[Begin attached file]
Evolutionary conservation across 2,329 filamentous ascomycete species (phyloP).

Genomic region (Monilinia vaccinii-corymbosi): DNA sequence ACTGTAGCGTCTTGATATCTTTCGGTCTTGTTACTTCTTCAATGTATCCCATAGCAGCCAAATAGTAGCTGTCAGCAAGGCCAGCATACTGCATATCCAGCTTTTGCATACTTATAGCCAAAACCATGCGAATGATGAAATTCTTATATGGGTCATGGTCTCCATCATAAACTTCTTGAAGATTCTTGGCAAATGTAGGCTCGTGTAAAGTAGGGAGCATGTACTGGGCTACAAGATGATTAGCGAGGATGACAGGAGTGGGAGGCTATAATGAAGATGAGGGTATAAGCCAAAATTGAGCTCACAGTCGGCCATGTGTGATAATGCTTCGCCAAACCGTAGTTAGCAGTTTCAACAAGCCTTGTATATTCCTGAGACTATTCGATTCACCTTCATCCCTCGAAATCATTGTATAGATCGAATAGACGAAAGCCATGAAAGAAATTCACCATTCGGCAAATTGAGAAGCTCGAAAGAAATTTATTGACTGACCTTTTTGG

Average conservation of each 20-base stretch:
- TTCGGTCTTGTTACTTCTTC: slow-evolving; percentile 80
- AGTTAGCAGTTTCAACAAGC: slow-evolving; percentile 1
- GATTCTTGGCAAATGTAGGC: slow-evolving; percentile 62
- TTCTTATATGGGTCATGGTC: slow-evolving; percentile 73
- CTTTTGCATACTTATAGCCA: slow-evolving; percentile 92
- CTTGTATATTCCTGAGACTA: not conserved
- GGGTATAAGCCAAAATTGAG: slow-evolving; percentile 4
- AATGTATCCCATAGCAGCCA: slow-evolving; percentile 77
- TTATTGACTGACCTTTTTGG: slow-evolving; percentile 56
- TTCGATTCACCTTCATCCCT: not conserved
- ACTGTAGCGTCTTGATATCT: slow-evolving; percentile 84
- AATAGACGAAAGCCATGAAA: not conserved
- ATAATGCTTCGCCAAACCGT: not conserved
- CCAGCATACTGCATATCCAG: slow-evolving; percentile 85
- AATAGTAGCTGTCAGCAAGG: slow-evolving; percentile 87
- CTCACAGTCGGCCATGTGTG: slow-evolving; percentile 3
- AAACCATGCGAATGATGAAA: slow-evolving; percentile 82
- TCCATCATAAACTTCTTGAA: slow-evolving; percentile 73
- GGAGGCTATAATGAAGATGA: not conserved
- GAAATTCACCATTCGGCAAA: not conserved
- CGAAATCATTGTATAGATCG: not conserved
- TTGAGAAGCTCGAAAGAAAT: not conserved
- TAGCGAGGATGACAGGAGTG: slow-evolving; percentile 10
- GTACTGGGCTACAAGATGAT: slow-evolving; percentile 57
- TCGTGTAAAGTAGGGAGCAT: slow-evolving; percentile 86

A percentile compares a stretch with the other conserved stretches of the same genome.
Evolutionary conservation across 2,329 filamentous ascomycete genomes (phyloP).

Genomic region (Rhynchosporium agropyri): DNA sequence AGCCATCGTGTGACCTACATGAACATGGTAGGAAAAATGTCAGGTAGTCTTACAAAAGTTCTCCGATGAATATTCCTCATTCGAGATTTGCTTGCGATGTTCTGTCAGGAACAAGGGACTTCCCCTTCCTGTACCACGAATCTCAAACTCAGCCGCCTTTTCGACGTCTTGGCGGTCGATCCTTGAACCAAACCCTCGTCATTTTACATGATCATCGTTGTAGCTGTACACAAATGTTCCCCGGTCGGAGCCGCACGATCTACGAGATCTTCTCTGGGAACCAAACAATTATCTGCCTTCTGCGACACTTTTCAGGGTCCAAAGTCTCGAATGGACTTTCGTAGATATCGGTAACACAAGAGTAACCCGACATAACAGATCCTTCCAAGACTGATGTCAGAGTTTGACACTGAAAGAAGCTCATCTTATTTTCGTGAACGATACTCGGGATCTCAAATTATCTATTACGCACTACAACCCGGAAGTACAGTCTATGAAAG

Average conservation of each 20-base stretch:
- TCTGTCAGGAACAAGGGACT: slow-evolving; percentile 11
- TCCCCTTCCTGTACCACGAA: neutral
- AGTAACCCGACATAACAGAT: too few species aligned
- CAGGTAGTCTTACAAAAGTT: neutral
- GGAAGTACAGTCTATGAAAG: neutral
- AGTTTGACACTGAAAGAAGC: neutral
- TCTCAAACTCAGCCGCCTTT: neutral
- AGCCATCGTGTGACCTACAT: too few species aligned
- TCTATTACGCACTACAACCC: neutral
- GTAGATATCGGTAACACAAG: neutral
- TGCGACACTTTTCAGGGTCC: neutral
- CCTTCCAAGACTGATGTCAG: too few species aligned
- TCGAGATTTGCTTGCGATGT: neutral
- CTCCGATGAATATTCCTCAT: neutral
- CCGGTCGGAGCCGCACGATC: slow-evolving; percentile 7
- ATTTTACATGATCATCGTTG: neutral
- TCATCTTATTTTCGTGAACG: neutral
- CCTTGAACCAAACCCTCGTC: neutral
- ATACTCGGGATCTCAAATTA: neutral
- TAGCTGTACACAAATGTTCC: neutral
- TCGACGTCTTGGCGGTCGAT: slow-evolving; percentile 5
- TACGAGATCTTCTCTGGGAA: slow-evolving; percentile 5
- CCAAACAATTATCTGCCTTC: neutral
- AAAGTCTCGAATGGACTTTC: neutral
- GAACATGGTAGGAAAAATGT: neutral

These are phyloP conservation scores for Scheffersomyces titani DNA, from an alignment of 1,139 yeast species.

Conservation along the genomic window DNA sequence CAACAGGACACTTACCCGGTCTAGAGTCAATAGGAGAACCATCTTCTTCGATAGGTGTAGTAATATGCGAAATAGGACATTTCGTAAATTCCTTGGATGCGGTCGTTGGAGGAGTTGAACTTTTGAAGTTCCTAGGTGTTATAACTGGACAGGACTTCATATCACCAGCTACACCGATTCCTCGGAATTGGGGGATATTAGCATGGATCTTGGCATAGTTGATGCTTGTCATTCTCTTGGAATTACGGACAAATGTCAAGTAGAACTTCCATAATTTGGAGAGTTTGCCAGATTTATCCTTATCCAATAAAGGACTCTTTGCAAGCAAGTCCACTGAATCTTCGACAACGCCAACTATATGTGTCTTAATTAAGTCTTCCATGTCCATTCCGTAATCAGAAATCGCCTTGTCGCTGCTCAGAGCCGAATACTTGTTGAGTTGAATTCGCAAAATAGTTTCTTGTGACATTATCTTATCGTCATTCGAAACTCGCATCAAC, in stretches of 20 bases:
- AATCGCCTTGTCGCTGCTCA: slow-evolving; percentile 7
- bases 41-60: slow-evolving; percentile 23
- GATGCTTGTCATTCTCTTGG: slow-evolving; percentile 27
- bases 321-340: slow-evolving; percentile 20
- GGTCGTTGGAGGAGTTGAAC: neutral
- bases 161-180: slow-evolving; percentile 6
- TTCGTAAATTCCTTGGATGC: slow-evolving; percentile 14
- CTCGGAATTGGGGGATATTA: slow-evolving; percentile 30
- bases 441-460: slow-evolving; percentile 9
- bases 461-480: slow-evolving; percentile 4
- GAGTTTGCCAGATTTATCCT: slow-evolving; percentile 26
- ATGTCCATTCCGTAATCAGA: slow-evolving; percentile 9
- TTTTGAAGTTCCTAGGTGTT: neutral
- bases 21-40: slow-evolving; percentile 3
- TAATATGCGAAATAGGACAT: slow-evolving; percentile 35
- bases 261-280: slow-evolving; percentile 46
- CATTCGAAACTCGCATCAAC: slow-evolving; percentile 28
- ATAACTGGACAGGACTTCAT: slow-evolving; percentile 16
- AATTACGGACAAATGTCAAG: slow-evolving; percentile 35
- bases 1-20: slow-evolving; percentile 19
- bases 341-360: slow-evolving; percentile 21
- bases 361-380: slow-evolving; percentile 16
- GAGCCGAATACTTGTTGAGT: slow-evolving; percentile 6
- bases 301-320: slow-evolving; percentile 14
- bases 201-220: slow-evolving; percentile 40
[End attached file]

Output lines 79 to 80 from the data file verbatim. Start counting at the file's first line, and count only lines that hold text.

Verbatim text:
- bases 1-20: slow-evolving; percentile 19
- bases 341-360: slow-evolving; percentile 21